“OK Google, send an email…” could soon be the default way you get in touch – if it’s not already.

Smart speakers like Google Home and Amazon Echo (better known to most people simply as Alexa) are changing the way we interact with our home electronics and especially with the internet.

And as voice recognition continues to become the mainstream option, some investors claim traditional alternatives like the keyboard will vanish completely in as little as five years.

Mark Tluszcz, co-founder and chief executive officer of Mangrove Capital Partners, told CNBC in a recent interview that voice recognition technology “is the opportunity of a decade”.

He added: “I’m an optimist. An optimist that’s been reasonably right many times.” Those times include the venture capitalist backing Skype when it was initially bought in 2005 by eBay, and the website builder platform Wix during its 2013 public offering.

Even so, it’s a brave prediction to say keyboards will be gone completely in just half a decade – and it hinges on whether voice technologies settle into being “a nice add-on” or instead represent a “cataclysmic change to the user experience”.

Mr Tluszcz told CNBC: “Our thesis at Mangrove is, it’s a massive change. There are going to be many companies built that are only voice… What’s clear to me today is that the keyboard, in five years, will be gone as an input device.”

An end to typing?

Realistically it’s unlikely that keyboards will be gone completely by 2025, but it’s quite possible that one of the oldest peripherals still in common usage will become just that – peripheral.

Meanwhile although the smart speaker space is already dominated by brands like Amazon and Google, Mr Tluszcz still believes there is room in the market for new start-ups, and has backed the French high-quality podcast entrant Sybel.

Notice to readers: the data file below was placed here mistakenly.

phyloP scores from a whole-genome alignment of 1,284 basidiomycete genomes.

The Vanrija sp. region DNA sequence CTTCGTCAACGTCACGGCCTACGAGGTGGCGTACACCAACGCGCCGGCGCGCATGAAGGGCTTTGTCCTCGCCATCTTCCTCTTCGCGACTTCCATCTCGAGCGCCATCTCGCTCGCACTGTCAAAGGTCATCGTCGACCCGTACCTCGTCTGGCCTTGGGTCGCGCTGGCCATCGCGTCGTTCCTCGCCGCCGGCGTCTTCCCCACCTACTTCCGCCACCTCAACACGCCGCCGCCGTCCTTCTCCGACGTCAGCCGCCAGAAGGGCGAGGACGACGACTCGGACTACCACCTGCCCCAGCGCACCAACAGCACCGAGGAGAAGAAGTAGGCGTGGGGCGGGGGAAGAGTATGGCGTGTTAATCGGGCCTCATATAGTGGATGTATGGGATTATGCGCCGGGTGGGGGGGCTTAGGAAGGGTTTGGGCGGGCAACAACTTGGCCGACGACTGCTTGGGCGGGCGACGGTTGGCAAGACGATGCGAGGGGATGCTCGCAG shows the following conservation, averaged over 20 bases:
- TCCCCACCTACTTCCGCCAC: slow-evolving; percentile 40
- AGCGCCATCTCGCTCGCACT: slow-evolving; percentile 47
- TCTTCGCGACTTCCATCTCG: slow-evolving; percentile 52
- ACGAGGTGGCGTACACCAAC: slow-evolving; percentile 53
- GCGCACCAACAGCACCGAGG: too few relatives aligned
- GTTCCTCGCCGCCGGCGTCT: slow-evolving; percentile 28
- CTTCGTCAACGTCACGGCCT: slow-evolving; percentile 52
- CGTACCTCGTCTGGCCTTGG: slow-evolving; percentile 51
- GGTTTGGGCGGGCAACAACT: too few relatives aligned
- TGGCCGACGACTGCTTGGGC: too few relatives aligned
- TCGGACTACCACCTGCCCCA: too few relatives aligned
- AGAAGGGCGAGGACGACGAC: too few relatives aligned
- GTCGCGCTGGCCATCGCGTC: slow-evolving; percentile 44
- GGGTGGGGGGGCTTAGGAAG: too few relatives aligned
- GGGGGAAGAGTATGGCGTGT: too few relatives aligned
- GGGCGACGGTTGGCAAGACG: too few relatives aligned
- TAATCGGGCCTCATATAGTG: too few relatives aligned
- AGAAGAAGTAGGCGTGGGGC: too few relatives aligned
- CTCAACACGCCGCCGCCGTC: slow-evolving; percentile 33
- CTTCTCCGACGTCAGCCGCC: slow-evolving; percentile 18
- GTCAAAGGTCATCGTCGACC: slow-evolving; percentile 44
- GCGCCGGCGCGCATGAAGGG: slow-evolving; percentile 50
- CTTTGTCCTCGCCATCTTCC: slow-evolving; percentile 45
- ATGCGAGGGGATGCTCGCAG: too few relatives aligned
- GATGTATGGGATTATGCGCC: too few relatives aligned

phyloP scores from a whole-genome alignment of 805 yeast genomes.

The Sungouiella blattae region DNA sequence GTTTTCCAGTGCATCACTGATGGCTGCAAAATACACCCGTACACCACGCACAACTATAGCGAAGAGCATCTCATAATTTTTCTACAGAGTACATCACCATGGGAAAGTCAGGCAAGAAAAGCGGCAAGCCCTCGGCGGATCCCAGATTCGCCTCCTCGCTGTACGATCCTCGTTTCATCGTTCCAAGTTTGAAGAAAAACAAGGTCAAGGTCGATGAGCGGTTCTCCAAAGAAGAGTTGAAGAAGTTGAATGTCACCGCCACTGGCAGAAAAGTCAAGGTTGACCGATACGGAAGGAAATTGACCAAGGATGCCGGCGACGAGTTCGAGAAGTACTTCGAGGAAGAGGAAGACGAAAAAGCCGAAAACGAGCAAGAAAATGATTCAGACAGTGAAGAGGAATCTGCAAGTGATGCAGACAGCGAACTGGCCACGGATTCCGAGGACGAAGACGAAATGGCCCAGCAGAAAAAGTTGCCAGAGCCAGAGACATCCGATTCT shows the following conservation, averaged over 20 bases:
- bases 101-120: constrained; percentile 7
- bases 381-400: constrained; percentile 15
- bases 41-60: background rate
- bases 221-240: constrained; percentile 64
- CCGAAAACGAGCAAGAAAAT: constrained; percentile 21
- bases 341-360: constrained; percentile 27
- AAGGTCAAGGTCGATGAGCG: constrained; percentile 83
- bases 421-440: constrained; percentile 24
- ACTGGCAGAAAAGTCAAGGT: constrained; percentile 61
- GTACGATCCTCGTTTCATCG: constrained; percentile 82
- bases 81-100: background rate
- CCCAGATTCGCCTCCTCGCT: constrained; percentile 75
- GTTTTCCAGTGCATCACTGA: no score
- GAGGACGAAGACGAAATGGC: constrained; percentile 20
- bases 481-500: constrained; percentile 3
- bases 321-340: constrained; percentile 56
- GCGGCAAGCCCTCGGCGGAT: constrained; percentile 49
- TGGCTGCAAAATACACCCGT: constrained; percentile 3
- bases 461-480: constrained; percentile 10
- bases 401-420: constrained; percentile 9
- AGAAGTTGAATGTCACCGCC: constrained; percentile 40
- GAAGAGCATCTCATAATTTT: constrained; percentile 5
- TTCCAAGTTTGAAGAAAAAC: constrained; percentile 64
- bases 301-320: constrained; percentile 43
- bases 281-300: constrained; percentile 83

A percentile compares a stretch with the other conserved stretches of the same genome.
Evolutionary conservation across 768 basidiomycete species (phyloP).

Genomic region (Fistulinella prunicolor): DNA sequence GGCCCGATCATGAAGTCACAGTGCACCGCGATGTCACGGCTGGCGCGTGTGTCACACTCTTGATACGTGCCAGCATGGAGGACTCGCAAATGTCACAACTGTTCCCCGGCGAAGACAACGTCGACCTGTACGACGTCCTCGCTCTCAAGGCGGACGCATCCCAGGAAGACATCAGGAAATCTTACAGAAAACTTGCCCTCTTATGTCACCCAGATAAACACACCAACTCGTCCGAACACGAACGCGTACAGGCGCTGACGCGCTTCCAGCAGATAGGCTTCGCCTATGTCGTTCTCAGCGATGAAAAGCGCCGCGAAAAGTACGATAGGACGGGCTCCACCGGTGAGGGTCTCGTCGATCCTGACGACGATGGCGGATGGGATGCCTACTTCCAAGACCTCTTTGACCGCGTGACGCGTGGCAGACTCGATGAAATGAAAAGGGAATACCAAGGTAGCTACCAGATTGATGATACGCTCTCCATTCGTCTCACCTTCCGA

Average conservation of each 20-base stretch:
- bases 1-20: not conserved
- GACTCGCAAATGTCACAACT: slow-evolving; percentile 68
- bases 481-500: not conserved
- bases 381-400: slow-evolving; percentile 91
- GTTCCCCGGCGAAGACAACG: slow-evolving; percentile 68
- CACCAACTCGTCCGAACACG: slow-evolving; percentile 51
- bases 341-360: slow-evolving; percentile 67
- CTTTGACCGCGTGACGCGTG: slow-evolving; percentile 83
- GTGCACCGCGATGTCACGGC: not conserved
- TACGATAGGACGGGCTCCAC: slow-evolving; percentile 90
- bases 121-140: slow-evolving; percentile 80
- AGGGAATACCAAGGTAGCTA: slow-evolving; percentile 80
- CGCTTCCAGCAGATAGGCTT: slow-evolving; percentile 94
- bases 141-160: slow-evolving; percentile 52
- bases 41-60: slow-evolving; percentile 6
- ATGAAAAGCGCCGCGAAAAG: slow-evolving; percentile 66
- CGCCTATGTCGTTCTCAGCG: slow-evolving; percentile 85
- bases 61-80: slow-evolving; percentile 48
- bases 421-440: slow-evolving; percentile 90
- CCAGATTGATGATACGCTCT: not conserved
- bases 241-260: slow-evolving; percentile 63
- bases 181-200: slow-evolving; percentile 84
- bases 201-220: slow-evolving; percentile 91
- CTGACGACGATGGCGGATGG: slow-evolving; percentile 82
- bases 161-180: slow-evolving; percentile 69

The significant factor is innovation and the ability for new firms to find new applications for intelligent voice recognition – and for the technology to become universal, for example by being able to recognise less commonplace voices and accents.

Only by catering to every user, no matter who or where they are, will voice technology achieve the 100% market penetration potential it will need if it is to render keyboards truly obsolete as a mode of input.

Where will the growth come from?

A report from Juniper Research in February 2019 forecasted the technologies and geographies that are set to see the fastest growth in the voice assistant segment in the next five years.

They predicted:

  • Over 120% compound annual growth rate in smart TVs.
  • Over 40% CAGR in smart speakers like Amazon Echo and Google Home.
  • Over 40% CAGR in voice-activated wearable technology.

However, the largest platform will remain smartphone voice assistants like Siri, OK Google and Cortana, which is already a highly matured application for voice interactivity.

In terms of location, the report predicted that Chinese companies will make major international inroads in the coming years, which potentially makes Chinese voice tech stocks a two-birds, one-stone option for those looking to invest both in the country and in voice technology.

A major driving force behind Chinese growth in this sector is the need for multi-platform voice assistants, which is expected to take over from the current trend for standalone apps developed by independent vendors.

By 2022, Juniper Research expect to see revenues from such smartphone and tablet apps start to decline in key markets, but China represents an exception to this.

According to Juniper’s report: “Companies like WeChat and Alibaba provide app-based offerings alongside speakers that are not part of an operating system. This means that China will have 78% of voice assistant apps installed globally in the next 5 years.”

Finally, the analysis noted that voice technology has applications across the full range of ecommerce, from physical goods to digital transactions.

Because of this, by 2023 voice commerce is expected to be worth some $80 billion a year worldwide, including traditional purchases, spending on digital and virtual goods, and its use on money-related services like fund transfers.

Who knows – in as little as five years time, investing could be a case of saying “OK Google, buy shares in…”




Disclaimer: The information provided here is not investment, tax or financial advice. You should consult with a licensed professional for advice concerning your specific situation.